And the strategies that they have adopted so that they can live on—and this is you! You see, you, you, you, you—your mother was the tree; made you—and you live. And so far you do....
And when you thrive, she thrives—because she’s inseparable. And when you are happy, she’s happy—because that tree made you. And when you express kindness and when you express appreciation and when you express joy, she expresses joy. Don’t you see how connected you are?
So, now you are in sorrow because you see the separation—right? And the day you start seeing reality, you will see the connection. And when you do, the world will change—for you. Make the connection. Make the connection.
You see—ha ha—in Australia it was the first time I talked about these two walls—and they’re like the big-time walls, right? The one wall you come out of, and then there is another wall you go through—and you’re gone!
So, you come out of one wall and then you’re here, and then there is the other wall. And then you hit that wall and you’re gone. Where you go, nobody knows. You’d like to know because you’re so curious about everything. You’d like to know.
Why are you not curious about the force—the force that keeps these two walls separated? They could have been like this, one after another, “whhit, whhit, gone!” And they do! Sometimes that happens! But for you, this was pried open.
And people, I know, in certain stories—there are stories like this in India, and of course, in the West as well, where the ocean was parted. This is more than the ocean parting. This is the two walls that would love to be just together—and they’ve been forced open. And the amount of force that it takes, amount of force that it takes to pry these two walls apart is immense!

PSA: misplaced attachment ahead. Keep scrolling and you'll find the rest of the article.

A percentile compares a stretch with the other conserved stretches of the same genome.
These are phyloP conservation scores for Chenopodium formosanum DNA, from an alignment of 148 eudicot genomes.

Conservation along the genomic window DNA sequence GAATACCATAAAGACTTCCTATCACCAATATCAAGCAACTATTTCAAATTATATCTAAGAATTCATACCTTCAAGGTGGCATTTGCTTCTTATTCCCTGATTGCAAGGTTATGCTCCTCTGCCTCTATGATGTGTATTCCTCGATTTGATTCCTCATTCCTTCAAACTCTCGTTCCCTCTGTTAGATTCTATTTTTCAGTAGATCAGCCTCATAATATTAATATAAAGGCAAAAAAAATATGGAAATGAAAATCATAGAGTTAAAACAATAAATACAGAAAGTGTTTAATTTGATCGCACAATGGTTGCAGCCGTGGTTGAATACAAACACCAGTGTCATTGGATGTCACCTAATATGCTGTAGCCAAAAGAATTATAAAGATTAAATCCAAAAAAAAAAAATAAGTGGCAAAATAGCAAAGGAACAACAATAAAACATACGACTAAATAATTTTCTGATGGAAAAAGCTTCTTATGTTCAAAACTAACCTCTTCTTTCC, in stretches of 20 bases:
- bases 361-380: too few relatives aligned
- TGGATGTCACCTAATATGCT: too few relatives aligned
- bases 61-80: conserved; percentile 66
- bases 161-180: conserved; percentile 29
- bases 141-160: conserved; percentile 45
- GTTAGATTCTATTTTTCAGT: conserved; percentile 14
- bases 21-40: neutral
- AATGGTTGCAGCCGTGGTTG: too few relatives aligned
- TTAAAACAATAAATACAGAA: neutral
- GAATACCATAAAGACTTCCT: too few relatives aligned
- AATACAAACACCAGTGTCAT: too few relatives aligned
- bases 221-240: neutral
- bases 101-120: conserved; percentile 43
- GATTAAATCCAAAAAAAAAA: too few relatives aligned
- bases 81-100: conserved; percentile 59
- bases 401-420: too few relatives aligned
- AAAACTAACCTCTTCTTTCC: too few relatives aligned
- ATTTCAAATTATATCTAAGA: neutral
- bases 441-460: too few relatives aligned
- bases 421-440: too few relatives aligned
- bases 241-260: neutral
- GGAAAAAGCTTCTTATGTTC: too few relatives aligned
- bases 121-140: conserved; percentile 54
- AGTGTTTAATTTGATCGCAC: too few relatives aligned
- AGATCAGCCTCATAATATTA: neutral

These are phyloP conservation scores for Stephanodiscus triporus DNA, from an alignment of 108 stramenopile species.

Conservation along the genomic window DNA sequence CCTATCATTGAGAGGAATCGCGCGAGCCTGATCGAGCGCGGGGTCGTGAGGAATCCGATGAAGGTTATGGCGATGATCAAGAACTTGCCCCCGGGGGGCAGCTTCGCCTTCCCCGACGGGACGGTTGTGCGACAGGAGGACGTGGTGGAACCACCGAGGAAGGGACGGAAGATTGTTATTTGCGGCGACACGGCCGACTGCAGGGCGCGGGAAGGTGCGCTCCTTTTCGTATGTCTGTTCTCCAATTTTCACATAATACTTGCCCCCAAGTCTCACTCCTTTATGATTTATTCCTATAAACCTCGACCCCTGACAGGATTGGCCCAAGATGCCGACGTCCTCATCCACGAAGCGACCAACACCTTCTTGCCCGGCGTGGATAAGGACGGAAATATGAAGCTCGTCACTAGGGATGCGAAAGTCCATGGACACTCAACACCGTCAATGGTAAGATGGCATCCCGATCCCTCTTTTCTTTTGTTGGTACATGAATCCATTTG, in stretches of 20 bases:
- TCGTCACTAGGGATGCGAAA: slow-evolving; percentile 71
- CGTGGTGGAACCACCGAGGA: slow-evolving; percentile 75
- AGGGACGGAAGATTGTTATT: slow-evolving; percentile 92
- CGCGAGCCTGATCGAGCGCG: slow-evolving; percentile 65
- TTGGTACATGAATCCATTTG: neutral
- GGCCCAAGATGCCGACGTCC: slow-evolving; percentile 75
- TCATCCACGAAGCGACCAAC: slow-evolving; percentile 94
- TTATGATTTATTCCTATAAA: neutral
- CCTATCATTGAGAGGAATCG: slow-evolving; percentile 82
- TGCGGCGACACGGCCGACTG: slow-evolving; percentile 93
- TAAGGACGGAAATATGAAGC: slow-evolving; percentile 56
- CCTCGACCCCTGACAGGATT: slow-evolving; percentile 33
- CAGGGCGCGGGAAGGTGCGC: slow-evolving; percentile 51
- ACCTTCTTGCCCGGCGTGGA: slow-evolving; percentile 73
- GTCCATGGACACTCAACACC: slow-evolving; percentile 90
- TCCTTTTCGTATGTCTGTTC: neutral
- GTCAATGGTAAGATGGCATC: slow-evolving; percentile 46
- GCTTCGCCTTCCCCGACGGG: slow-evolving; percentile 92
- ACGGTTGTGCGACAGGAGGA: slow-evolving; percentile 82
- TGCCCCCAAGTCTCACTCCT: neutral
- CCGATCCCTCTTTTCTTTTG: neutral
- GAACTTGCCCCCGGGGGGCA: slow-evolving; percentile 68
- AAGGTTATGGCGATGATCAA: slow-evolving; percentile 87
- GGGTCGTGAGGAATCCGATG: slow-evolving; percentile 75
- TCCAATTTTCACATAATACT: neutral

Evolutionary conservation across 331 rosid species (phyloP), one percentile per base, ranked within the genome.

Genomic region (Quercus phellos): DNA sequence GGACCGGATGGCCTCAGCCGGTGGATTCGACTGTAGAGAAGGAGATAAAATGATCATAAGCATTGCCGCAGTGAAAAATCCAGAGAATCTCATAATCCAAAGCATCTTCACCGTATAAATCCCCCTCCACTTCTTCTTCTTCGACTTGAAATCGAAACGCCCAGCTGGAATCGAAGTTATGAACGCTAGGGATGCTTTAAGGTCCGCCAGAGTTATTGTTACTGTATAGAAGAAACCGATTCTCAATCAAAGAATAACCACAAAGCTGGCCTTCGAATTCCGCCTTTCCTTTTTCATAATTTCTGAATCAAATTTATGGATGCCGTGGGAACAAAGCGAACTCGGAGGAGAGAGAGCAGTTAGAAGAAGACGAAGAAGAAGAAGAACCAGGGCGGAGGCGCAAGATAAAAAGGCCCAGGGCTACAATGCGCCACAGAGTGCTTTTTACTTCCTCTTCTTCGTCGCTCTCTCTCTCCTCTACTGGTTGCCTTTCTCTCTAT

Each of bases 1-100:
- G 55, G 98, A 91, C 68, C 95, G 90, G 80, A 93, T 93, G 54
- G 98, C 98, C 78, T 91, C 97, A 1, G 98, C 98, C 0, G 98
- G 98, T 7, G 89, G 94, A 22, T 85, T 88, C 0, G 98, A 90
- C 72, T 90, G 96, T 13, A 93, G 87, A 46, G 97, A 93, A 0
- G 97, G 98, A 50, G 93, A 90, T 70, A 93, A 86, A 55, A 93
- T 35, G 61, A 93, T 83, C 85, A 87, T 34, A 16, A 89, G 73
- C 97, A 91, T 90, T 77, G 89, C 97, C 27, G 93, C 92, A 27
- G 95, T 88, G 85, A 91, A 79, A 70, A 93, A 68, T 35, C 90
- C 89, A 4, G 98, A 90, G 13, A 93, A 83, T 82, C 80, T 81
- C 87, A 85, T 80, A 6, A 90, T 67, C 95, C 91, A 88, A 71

And what is that force? It is expressed to you—that force that is so powerful, so powerful that it can separate those two walls—expresses itself to you in the most gentlest of ways you can imagine, as a breath coming in and going out. And so far that keeps happening, my friends, those two walls cannot touch each other. And that’s it.
- Prem Rawat
One of my favorite stories that I have heard since I was a little kid—my father used to tell it—was, there was this king. And one day, this king was attacked, except this attack happened when he was sleeping.
So he’s lying in his bed, and he’s dreaming that he has been attacked, and that he has lost his kingdom; he lost the fight. And the winning king has given orders that he be executed—and he’s running through the forest to save his life.
He finally finds himself in the forest, and he’s hungry. He’s cold; he’s hungry. He finds a hut. In the hut there is an old lady. He knocks on the door, and he says to the old lady, “Can I have something to eat?” She goes, “I just finished making my food, and I have eaten it. But I do have a little bit of lentils left, and a little bit of rice, uncooked. Here it is. Cook for yourself, and eat and be satisfied.”
The king goes out, finds the wood—it has been raining and the wood is all wet. He starts a fire, and the fire is getting into his eyes. And it’s very difficult to start the fire, but he somehow manages to start the fire; he puts the pot on the fire. He puts the dahl, the lentils, the rice, a little bit of salt—cooks himself what is called a kitchari. If you’re from Scotland, a kedgeree—but it’s the same thing.
It’s too hot for him to eat, so he puts it on a leaf to cool down. Two bulls come by, fighting, and he has to move away. And they take what he has made, and stamp, stamp all over it, and mix it in the mud.
The pain of this defeat, losing the war, losing his kingdom, hunger, being in the forest—just imagine, that’s a nightmare! He’s having a nightmare, right? That’s the problem with nightmares; when you’re having them, you don’t know you’re having a nightmare. It seems so real.
And he starts crying. And when he starts crying, he’s crying for real. Not just in his dream; he’s actually crying, and that wakes him up. And he opens his eyes, and in the dim light of his room, lit by little lamps, he sees the magnificent bed, embroidered curtains. Gold is flickering from the little light of the lamps at night.
He can see the outline of his soldiers, standing their guard with spears, as their uniform is glistening from the little light from the lamps. He feels around him, and he’s lying on the softest possible bed he can imagine, with velvet pillows.